Sometimes Austin wonders what her daughter would have been like if she lived.Joyce loved cooking and would have most likely finished her master’s degree in food science. She was likable, extroverted, attractive and, like her mother, goal oriented. After her daughter’s death, she endowed the Joyce V. Austin Scholarship Fund at South Carolina State University, the undergraduate alma mater for her and her daughter. “I just didn’t want her to die,” she said. “I had to do something.
Upon learning of Hunt’s novel, Austin’s voice vibrated with anger. “He caused my daughter’s death, and now he’s writing a book about it.” I assured her the book was not her daughter’s story. “I can’t believe this,” she repeated several times. “I heard you. I wrote down what you said.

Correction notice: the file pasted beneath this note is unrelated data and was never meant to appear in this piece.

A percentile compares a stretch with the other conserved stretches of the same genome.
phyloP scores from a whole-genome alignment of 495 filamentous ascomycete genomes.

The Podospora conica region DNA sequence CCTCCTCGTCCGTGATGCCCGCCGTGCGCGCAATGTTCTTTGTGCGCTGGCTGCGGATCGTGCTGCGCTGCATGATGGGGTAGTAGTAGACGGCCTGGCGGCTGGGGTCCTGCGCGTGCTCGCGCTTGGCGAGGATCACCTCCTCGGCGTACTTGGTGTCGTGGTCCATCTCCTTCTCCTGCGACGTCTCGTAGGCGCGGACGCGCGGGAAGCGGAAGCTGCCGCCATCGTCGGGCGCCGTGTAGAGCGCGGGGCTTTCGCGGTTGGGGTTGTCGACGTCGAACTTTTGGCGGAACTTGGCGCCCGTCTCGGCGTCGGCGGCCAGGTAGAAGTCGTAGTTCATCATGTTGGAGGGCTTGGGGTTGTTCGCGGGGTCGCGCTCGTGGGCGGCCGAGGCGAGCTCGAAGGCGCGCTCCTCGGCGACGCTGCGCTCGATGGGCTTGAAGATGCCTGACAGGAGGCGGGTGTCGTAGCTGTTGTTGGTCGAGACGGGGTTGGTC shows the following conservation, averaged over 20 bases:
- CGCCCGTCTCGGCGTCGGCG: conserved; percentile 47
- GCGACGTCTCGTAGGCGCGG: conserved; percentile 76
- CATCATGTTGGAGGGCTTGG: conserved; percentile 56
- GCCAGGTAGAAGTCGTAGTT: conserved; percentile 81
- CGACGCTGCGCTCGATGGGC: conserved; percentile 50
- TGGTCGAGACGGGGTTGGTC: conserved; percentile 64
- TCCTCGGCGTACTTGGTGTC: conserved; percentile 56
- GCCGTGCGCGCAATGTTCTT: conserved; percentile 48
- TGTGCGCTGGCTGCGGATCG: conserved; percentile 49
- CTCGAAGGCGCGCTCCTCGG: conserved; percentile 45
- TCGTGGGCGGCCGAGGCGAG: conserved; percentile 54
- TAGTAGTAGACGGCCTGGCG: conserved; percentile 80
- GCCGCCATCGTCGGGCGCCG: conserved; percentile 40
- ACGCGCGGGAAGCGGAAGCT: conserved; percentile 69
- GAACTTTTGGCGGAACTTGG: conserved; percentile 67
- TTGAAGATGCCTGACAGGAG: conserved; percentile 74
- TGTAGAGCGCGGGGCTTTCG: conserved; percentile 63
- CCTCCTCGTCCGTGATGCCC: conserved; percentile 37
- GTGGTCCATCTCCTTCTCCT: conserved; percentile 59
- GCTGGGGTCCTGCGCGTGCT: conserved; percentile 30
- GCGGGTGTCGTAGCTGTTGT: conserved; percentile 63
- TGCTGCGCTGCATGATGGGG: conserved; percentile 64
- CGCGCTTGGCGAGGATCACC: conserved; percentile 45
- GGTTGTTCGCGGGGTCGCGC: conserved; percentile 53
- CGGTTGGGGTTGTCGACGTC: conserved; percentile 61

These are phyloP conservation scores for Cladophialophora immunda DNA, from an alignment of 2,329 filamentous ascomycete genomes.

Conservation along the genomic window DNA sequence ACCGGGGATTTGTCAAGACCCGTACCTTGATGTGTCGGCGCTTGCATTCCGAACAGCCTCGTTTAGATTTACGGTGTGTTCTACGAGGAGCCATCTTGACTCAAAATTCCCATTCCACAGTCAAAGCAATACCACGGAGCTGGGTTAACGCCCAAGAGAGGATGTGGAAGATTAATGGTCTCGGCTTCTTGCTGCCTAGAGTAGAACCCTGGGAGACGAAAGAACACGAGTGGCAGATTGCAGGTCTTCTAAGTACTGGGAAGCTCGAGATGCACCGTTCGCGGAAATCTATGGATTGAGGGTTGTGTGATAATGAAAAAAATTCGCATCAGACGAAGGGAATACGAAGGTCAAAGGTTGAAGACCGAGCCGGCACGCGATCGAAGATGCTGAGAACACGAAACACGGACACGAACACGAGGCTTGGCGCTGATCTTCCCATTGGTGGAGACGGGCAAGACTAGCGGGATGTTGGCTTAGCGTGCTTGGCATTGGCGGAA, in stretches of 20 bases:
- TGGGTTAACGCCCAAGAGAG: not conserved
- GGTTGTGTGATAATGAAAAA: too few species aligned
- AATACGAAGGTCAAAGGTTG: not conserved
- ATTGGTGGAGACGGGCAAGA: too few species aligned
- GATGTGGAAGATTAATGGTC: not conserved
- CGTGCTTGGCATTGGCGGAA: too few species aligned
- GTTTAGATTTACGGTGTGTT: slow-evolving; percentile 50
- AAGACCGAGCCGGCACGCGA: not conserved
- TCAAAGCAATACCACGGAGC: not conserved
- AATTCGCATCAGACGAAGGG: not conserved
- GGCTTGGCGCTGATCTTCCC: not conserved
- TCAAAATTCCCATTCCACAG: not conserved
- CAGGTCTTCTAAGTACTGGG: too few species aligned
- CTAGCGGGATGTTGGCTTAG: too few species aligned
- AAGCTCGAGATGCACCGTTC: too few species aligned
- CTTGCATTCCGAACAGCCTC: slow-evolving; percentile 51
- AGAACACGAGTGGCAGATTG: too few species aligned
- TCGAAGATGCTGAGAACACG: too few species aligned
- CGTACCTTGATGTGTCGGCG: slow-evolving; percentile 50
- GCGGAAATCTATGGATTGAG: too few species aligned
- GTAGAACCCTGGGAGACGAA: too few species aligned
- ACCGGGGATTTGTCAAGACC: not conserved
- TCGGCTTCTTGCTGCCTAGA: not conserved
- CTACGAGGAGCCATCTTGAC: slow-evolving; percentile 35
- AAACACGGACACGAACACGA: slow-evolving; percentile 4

More silence passed. “This is America,” Austin said finally. “I can’t prevent him. Can’t even try. But knowing this creates a lot of emotions I don’t want to deal with.” Before hanging up, she said she would not buy a copy of “Cuts Through Bone.” She had another notion, though: “I may browse through it in a public library.
Correction: January 10, 2014
An earlier version of a picture caption with this article misstated the relationship between the two adults shown with Alaric Hunt and his cousins. Janice Hill, his aunt, is pictured with her husband; he is not her former husband.
Sarah Weinman is the editor of “Troubled Daughters, Twisted Wives: Stories From the Trailblazers of Domestic Suspense.